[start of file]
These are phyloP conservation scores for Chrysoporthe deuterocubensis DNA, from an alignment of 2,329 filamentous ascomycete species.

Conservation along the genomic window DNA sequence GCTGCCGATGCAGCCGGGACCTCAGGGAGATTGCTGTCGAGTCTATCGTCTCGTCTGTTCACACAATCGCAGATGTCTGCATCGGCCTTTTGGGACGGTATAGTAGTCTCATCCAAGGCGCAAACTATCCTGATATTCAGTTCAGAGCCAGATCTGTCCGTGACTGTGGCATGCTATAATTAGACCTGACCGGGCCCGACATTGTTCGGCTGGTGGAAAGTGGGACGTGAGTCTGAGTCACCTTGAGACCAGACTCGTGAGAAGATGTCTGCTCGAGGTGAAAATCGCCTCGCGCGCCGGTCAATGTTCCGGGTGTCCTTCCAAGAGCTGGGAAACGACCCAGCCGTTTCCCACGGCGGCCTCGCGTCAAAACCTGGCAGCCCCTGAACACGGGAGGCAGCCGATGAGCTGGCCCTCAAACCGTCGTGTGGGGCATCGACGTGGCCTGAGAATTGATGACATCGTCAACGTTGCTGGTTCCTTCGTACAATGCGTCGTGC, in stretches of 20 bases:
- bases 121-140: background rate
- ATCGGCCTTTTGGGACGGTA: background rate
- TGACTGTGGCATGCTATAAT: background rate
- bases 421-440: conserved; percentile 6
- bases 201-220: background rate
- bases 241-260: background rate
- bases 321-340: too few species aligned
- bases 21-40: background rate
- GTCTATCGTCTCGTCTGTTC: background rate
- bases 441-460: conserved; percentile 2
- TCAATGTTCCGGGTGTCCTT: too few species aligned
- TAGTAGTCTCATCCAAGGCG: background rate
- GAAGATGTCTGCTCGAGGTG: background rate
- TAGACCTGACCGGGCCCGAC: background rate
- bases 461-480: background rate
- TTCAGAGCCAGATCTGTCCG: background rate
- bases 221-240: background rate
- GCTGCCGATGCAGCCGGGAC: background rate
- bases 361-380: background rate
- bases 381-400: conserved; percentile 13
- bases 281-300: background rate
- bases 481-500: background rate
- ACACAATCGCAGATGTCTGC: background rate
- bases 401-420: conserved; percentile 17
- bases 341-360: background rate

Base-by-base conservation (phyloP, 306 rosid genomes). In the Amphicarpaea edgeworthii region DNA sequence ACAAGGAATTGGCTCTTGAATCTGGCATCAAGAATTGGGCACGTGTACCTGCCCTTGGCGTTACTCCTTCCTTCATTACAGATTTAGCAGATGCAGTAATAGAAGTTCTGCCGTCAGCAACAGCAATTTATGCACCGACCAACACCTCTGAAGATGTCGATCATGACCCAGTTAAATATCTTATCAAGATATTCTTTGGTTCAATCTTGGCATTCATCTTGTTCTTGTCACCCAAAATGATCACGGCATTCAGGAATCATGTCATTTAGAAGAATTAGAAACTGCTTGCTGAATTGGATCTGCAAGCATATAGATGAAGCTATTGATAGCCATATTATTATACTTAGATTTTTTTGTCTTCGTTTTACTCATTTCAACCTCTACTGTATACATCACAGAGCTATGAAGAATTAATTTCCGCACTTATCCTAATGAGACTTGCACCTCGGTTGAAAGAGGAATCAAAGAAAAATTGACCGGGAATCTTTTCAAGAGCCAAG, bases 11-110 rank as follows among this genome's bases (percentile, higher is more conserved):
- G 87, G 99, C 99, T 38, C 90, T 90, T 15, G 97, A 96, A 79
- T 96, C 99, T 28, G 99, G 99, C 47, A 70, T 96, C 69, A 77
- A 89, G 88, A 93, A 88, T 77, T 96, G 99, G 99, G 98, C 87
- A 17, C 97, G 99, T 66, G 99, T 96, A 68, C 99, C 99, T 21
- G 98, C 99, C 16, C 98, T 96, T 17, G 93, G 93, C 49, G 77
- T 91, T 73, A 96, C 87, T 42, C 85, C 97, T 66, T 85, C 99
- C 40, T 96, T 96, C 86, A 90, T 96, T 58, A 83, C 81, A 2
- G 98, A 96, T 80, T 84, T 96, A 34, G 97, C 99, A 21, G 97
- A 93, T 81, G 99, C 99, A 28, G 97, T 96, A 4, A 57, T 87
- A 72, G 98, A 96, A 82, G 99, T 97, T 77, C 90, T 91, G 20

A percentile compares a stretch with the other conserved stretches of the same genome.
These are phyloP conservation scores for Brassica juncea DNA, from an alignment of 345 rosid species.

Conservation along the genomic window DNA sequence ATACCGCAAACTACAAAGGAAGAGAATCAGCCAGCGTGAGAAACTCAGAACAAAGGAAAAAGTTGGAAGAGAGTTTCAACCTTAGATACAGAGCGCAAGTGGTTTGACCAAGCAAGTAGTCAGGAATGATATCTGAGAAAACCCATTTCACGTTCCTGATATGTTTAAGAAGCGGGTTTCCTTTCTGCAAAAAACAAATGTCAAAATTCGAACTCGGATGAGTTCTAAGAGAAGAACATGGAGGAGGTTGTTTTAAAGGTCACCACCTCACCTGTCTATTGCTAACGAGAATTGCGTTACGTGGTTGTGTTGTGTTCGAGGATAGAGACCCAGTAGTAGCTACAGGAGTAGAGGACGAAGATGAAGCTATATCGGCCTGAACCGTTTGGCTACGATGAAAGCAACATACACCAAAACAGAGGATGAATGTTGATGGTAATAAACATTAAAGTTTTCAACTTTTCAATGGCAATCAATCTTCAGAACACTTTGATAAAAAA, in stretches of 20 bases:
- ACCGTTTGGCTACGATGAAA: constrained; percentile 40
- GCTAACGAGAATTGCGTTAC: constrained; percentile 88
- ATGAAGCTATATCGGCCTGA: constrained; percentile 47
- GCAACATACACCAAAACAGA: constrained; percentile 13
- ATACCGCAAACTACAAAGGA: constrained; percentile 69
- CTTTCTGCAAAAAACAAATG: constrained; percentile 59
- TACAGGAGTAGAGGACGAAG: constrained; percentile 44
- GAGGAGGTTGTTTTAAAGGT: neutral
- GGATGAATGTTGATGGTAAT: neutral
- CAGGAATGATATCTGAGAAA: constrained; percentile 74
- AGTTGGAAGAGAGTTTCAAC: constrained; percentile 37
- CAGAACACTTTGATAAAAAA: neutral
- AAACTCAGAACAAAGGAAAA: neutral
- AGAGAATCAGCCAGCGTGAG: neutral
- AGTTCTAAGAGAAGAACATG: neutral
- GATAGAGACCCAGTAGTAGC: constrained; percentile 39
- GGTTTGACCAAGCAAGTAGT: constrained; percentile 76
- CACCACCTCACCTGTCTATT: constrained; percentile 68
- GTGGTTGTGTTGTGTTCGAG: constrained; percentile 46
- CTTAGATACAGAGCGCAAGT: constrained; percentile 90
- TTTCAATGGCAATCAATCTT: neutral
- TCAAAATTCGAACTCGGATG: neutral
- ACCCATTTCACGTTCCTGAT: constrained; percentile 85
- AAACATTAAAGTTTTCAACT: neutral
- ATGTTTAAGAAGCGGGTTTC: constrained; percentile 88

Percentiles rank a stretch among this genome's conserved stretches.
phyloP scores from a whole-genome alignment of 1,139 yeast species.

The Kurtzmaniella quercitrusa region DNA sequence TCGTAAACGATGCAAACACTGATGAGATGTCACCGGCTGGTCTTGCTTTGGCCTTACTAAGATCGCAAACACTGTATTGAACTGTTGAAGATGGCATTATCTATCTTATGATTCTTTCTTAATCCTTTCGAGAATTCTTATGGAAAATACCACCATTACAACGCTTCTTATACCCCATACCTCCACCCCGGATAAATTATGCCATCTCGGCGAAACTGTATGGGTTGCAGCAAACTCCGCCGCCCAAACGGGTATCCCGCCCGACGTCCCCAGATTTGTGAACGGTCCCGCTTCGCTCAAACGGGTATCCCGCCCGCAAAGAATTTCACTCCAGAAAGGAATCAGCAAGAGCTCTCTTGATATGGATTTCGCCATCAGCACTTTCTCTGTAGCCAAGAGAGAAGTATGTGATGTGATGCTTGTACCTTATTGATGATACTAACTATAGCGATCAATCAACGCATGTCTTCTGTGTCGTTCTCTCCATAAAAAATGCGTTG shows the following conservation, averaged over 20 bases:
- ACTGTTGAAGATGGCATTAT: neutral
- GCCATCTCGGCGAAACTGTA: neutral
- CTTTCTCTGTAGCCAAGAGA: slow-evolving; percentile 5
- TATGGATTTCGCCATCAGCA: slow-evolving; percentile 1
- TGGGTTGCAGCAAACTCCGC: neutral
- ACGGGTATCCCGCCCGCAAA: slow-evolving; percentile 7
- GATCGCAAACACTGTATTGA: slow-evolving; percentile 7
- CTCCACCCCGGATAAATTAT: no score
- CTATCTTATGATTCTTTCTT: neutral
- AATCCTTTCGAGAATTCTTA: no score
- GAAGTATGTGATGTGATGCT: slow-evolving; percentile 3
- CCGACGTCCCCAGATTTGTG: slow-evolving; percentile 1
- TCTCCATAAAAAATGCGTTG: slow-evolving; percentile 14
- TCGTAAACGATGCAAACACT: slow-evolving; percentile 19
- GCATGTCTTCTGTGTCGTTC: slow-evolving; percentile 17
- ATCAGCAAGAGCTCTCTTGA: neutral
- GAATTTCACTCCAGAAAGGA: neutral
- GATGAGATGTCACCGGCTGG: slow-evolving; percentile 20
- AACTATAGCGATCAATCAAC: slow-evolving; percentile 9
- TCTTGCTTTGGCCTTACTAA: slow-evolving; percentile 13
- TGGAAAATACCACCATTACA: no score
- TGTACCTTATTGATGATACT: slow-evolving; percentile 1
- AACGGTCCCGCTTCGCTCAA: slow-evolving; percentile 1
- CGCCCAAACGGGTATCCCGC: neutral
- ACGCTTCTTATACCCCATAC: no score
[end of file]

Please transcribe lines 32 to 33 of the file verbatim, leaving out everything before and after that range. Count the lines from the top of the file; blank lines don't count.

- A 17, C 97, G 99, T 66, G 99, T 96, A 68, C 99, C 99, T 21
- G 98, C 99, C 16, C 98, T 96, T 17, G 93, G 93, C 49, G 77